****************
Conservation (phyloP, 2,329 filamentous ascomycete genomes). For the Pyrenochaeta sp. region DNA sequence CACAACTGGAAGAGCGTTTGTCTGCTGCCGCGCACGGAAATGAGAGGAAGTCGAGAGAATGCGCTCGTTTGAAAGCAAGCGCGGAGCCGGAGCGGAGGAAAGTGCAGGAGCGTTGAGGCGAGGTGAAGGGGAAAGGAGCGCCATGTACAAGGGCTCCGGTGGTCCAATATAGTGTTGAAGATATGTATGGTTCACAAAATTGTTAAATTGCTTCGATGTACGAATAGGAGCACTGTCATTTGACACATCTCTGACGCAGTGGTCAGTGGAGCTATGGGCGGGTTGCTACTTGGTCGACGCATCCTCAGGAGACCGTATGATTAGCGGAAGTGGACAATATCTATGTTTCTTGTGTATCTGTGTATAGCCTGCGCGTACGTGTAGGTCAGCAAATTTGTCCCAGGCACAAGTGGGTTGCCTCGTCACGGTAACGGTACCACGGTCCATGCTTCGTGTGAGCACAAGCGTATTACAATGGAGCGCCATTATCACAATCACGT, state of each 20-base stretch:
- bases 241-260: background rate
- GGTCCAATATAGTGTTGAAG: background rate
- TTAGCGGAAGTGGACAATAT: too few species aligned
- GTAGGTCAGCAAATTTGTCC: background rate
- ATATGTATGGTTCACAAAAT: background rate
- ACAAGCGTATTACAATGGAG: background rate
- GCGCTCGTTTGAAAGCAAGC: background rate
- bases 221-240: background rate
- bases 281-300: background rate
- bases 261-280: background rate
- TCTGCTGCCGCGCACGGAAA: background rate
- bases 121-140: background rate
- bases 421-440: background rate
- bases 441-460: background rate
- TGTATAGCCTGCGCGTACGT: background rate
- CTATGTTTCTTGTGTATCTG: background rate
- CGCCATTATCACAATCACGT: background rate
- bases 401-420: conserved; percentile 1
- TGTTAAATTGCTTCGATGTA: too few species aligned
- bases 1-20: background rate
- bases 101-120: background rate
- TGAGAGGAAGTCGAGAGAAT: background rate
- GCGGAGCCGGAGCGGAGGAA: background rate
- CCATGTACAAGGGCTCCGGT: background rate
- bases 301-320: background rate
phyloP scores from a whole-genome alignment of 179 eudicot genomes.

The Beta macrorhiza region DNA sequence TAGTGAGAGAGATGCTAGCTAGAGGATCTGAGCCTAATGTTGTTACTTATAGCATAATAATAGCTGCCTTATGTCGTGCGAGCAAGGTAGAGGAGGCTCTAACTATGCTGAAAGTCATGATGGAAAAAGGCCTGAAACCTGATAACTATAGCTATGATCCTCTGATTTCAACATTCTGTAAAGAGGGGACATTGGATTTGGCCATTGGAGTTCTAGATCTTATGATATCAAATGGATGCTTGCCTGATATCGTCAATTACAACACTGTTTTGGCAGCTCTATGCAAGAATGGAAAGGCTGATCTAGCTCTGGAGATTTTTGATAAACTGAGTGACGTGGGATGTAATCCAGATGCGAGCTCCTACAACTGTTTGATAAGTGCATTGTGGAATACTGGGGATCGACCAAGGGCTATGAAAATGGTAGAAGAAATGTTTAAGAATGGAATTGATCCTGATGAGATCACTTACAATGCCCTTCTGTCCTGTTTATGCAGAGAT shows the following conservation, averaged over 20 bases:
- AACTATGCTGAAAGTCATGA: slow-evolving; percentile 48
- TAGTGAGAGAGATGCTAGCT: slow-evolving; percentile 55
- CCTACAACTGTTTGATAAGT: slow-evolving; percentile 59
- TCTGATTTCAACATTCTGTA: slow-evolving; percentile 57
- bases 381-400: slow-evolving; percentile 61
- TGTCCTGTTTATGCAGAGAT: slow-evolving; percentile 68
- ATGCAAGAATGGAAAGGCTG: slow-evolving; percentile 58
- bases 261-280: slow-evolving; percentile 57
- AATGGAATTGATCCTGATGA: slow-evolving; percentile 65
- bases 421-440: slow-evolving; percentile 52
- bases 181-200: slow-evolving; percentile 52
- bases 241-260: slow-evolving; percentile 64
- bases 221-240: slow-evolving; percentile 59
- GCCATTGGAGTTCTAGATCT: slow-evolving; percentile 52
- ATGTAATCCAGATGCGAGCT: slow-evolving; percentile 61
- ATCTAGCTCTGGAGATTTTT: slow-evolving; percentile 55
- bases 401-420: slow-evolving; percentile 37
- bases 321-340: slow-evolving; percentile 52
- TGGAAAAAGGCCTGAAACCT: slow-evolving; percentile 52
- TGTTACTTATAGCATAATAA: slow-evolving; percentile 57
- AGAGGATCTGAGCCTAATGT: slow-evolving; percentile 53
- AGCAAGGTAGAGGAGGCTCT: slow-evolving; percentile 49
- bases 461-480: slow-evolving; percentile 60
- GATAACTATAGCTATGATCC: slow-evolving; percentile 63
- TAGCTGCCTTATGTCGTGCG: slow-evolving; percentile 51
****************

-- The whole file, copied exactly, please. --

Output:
Conservation (phyloP, 2,329 filamentous ascomycete genomes). For the Pyrenochaeta sp. region DNA sequence CACAACTGGAAGAGCGTTTGTCTGCTGCCGCGCACGGAAATGAGAGGAAGTCGAGAGAATGCGCTCGTTTGAAAGCAAGCGCGGAGCCGGAGCGGAGGAAAGTGCAGGAGCGTTGAGGCGAGGTGAAGGGGAAAGGAGCGCCATGTACAAGGGCTCCGGTGGTCCAATATAGTGTTGAAGATATGTATGGTTCACAAAATTGTTAAATTGCTTCGATGTACGAATAGGAGCACTGTCATTTGACACATCTCTGACGCAGTGGTCAGTGGAGCTATGGGCGGGTTGCTACTTGGTCGACGCATCCTCAGGAGACCGTATGATTAGCGGAAGTGGACAATATCTATGTTTCTTGTGTATCTGTGTATAGCCTGCGCGTACGTGTAGGTCAGCAAATTTGTCCCAGGCACAAGTGGGTTGCCTCGTCACGGTAACGGTACCACGGTCCATGCTTCGTGTGAGCACAAGCGTATTACAATGGAGCGCCATTATCACAATCACGT, state of each 20-base stretch:
- bases 241-260: background rate
- GGTCCAATATAGTGTTGAAG: background rate
- TTAGCGGAAGTGGACAATAT: too few species aligned
- GTAGGTCAGCAAATTTGTCC: background rate
- ATATGTATGGTTCACAAAAT: background rate
- ACAAGCGTATTACAATGGAG: background rate
- GCGCTCGTTTGAAAGCAAGC: background rate
- bases 221-240: background rate
- bases 281-300: background rate
- bases 261-280: background rate
- TCTGCTGCCGCGCACGGAAA: background rate
- bases 121-140: background rate
- bases 421-440: background rate
- bases 441-460: background rate
- TGTATAGCCTGCGCGTACGT: background rate
- CTATGTTTCTTGTGTATCTG: background rate
- CGCCATTATCACAATCACGT: background rate
- bases 401-420: conserved; percentile 1
- TGTTAAATTGCTTCGATGTA: too few species aligned
- bases 1-20: background rate
- bases 101-120: background rate
- TGAGAGGAAGTCGAGAGAAT: background rate
- GCGGAGCCGGAGCGGAGGAA: background rate
- CCATGTACAAGGGCTCCGGT: background rate
- bases 301-320: background rate
phyloP scores from a whole-genome alignment of 179 eudicot genomes.

The Beta macrorhiza region DNA sequence TAGTGAGAGAGATGCTAGCTAGAGGATCTGAGCCTAATGTTGTTACTTATAGCATAATAATAGCTGCCTTATGTCGTGCGAGCAAGGTAGAGGAGGCTCTAACTATGCTGAAAGTCATGATGGAAAAAGGCCTGAAACCTGATAACTATAGCTATGATCCTCTGATTTCAACATTCTGTAAAGAGGGGACATTGGATTTGGCCATTGGAGTTCTAGATCTTATGATATCAAATGGATGCTTGCCTGATATCGTCAATTACAACACTGTTTTGGCAGCTCTATGCAAGAATGGAAAGGCTGATCTAGCTCTGGAGATTTTTGATAAACTGAGTGACGTGGGATGTAATCCAGATGCGAGCTCCTACAACTGTTTGATAAGTGCATTGTGGAATACTGGGGATCGACCAAGGGCTATGAAAATGGTAGAAGAAATGTTTAAGAATGGAATTGATCCTGATGAGATCACTTACAATGCCCTTCTGTCCTGTTTATGCAGAGAT shows the following conservation, averaged over 20 bases:
- AACTATGCTGAAAGTCATGA: slow-evolving; percentile 48
- TAGTGAGAGAGATGCTAGCT: slow-evolving; percentile 55
- CCTACAACTGTTTGATAAGT: slow-evolving; percentile 59
- TCTGATTTCAACATTCTGTA: slow-evolving; percentile 57
- bases 381-400: slow-evolving; percentile 61
- TGTCCTGTTTATGCAGAGAT: slow-evolving; percentile 68
- ATGCAAGAATGGAAAGGCTG: slow-evolving; percentile 58
- bases 261-280: slow-evolving; percentile 57
- AATGGAATTGATCCTGATGA: slow-evolving; percentile 65
- bases 421-440: slow-evolving; percentile 52
- bases 181-200: slow-evolving; percentile 52
- bases 241-260: slow-evolving; percentile 64
- bases 221-240: slow-evolving; percentile 59
- GCCATTGGAGTTCTAGATCT: slow-evolving; percentile 52
- ATGTAATCCAGATGCGAGCT: slow-evolving; percentile 61
- ATCTAGCTCTGGAGATTTTT: slow-evolving; percentile 55
- bases 401-420: slow-evolving; percentile 37
- bases 321-340: slow-evolving; percentile 52
- TGGAAAAAGGCCTGAAACCT: slow-evolving; percentile 52
- TGTTACTTATAGCATAATAA: slow-evolving; percentile 57
- AGAGGATCTGAGCCTAATGT: slow-evolving; percentile 53
- AGCAAGGTAGAGGAGGCTCT: slow-evolving; percentile 49
- bases 461-480: slow-evolving; percentile 60
- GATAACTATAGCTATGATCC: slow-evolving; percentile 63
- TAGCTGCCTTATGTCGTGCG: slow-evolving; percentile 51